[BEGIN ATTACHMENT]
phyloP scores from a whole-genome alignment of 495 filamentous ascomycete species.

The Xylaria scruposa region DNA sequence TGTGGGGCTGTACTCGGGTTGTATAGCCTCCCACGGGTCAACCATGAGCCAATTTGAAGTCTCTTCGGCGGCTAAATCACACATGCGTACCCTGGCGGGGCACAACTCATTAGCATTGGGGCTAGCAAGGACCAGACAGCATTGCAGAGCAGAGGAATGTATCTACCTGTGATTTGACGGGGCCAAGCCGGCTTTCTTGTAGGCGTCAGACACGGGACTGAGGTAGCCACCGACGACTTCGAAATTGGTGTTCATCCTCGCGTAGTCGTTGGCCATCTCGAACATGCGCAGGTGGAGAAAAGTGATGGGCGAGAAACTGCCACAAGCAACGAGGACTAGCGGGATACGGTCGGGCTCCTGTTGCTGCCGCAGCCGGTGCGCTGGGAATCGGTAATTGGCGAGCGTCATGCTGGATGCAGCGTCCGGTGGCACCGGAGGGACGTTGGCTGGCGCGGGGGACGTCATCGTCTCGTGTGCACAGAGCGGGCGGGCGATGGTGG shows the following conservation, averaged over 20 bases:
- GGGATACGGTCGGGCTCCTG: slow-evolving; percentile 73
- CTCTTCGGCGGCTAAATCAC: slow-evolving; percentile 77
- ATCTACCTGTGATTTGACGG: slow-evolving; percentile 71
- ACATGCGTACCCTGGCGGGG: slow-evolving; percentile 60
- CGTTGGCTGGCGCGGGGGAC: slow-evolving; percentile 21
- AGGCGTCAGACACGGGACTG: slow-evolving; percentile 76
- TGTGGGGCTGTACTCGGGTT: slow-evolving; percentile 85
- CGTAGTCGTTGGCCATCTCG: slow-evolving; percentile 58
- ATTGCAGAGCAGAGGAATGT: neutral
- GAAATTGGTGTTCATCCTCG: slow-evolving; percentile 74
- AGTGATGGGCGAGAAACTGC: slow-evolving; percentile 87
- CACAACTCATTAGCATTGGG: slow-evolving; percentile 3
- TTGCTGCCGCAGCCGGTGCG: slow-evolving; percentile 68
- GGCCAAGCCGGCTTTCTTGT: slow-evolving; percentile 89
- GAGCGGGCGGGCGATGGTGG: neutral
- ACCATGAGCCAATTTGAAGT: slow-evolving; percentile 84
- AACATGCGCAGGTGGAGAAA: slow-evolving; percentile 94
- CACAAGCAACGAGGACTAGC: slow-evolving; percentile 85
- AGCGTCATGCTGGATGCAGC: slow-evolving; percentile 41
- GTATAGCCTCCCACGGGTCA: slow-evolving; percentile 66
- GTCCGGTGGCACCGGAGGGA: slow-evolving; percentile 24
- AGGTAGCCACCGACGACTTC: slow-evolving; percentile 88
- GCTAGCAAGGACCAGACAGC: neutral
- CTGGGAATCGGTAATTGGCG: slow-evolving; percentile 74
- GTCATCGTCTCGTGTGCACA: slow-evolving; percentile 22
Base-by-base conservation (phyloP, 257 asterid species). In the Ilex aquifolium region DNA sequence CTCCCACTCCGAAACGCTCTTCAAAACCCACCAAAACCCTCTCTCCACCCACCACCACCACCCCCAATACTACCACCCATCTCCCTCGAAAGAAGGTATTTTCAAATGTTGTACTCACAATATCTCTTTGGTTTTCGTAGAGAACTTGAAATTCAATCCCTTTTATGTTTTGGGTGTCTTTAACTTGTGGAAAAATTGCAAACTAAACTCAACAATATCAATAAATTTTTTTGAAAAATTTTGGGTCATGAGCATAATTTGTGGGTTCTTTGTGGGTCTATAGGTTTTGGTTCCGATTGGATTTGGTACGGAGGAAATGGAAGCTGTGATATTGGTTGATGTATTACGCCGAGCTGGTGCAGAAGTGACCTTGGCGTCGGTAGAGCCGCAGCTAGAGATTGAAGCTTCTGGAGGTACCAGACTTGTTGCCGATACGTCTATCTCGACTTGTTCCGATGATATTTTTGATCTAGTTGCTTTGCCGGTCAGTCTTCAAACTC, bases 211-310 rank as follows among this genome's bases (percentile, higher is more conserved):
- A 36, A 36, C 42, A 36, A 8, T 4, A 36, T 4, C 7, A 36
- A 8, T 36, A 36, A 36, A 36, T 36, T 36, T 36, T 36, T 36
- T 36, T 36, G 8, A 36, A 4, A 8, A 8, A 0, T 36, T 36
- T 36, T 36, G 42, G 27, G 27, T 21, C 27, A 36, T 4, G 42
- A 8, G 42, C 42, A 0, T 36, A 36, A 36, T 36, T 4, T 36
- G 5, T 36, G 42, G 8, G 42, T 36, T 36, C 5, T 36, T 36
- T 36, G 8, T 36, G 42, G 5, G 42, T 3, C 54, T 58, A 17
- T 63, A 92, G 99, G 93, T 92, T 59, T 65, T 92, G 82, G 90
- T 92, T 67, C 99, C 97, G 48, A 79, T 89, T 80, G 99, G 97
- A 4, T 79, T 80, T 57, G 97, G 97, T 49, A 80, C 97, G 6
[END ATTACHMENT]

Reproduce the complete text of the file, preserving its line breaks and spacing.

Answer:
phyloP scores from a whole-genome alignment of 495 filamentous ascomycete species.

The Xylaria scruposa region DNA sequence TGTGGGGCTGTACTCGGGTTGTATAGCCTCCCACGGGTCAACCATGAGCCAATTTGAAGTCTCTTCGGCGGCTAAATCACACATGCGTACCCTGGCGGGGCACAACTCATTAGCATTGGGGCTAGCAAGGACCAGACAGCATTGCAGAGCAGAGGAATGTATCTACCTGTGATTTGACGGGGCCAAGCCGGCTTTCTTGTAGGCGTCAGACACGGGACTGAGGTAGCCACCGACGACTTCGAAATTGGTGTTCATCCTCGCGTAGTCGTTGGCCATCTCGAACATGCGCAGGTGGAGAAAAGTGATGGGCGAGAAACTGCCACAAGCAACGAGGACTAGCGGGATACGGTCGGGCTCCTGTTGCTGCCGCAGCCGGTGCGCTGGGAATCGGTAATTGGCGAGCGTCATGCTGGATGCAGCGTCCGGTGGCACCGGAGGGACGTTGGCTGGCGCGGGGGACGTCATCGTCTCGTGTGCACAGAGCGGGCGGGCGATGGTGG shows the following conservation, averaged over 20 bases:
- GGGATACGGTCGGGCTCCTG: slow-evolving; percentile 73
- CTCTTCGGCGGCTAAATCAC: slow-evolving; percentile 77
- ATCTACCTGTGATTTGACGG: slow-evolving; percentile 71
- ACATGCGTACCCTGGCGGGG: slow-evolving; percentile 60
- CGTTGGCTGGCGCGGGGGAC: slow-evolving; percentile 21
- AGGCGTCAGACACGGGACTG: slow-evolving; percentile 76
- TGTGGGGCTGTACTCGGGTT: slow-evolving; percentile 85
- CGTAGTCGTTGGCCATCTCG: slow-evolving; percentile 58
- ATTGCAGAGCAGAGGAATGT: neutral
- GAAATTGGTGTTCATCCTCG: slow-evolving; percentile 74
- AGTGATGGGCGAGAAACTGC: slow-evolving; percentile 87
- CACAACTCATTAGCATTGGG: slow-evolving; percentile 3
- TTGCTGCCGCAGCCGGTGCG: slow-evolving; percentile 68
- GGCCAAGCCGGCTTTCTTGT: slow-evolving; percentile 89
- GAGCGGGCGGGCGATGGTGG: neutral
- ACCATGAGCCAATTTGAAGT: slow-evolving; percentile 84
- AACATGCGCAGGTGGAGAAA: slow-evolving; percentile 94
- CACAAGCAACGAGGACTAGC: slow-evolving; percentile 85
- AGCGTCATGCTGGATGCAGC: slow-evolving; percentile 41
- GTATAGCCTCCCACGGGTCA: slow-evolving; percentile 66
- GTCCGGTGGCACCGGAGGGA: slow-evolving; percentile 24
- AGGTAGCCACCGACGACTTC: slow-evolving; percentile 88
- GCTAGCAAGGACCAGACAGC: neutral
- CTGGGAATCGGTAATTGGCG: slow-evolving; percentile 74
- GTCATCGTCTCGTGTGCACA: slow-evolving; percentile 22
Base-by-base conservation (phyloP, 257 asterid species). In the Ilex aquifolium region DNA sequence CTCCCACTCCGAAACGCTCTTCAAAACCCACCAAAACCCTCTCTCCACCCACCACCACCACCCCCAATACTACCACCCATCTCCCTCGAAAGAAGGTATTTTCAAATGTTGTACTCACAATATCTCTTTGGTTTTCGTAGAGAACTTGAAATTCAATCCCTTTTATGTTTTGGGTGTCTTTAACTTGTGGAAAAATTGCAAACTAAACTCAACAATATCAATAAATTTTTTTGAAAAATTTTGGGTCATGAGCATAATTTGTGGGTTCTTTGTGGGTCTATAGGTTTTGGTTCCGATTGGATTTGGTACGGAGGAAATGGAAGCTGTGATATTGGTTGATGTATTACGCCGAGCTGGTGCAGAAGTGACCTTGGCGTCGGTAGAGCCGCAGCTAGAGATTGAAGCTTCTGGAGGTACCAGACTTGTTGCCGATACGTCTATCTCGACTTGTTCCGATGATATTTTTGATCTAGTTGCTTTGCCGGTCAGTCTTCAAACTC, bases 211-310 rank as follows among this genome's bases (percentile, higher is more conserved):
- A 36, A 36, C 42, A 36, A 8, T 4, A 36, T 4, C 7, A 36
- A 8, T 36, A 36, A 36, A 36, T 36, T 36, T 36, T 36, T 36
- T 36, T 36, G 8, A 36, A 4, A 8, A 8, A 0, T 36, T 36
- T 36, T 36, G 42, G 27, G 27, T 21, C 27, A 36, T 4, G 42
- A 8, G 42, C 42, A 0, T 36, A 36, A 36, T 36, T 4, T 36
- G 5, T 36, G 42, G 8, G 42, T 36, T 36, C 5, T 36, T 36
- T 36, G 8, T 36, G 42, G 5, G 42, T 3, C 54, T 58, A 17
- T 63, A 92, G 99, G 93, T 92, T 59, T 65, T 92, G 82, G 90
- T 92, T 67, C 99, C 97, G 48, A 79, T 89, T 80, G 99, G 97
- A 4, T 79, T 80, T 57, G 97, G 97, T 49, A 80, C 97, G 6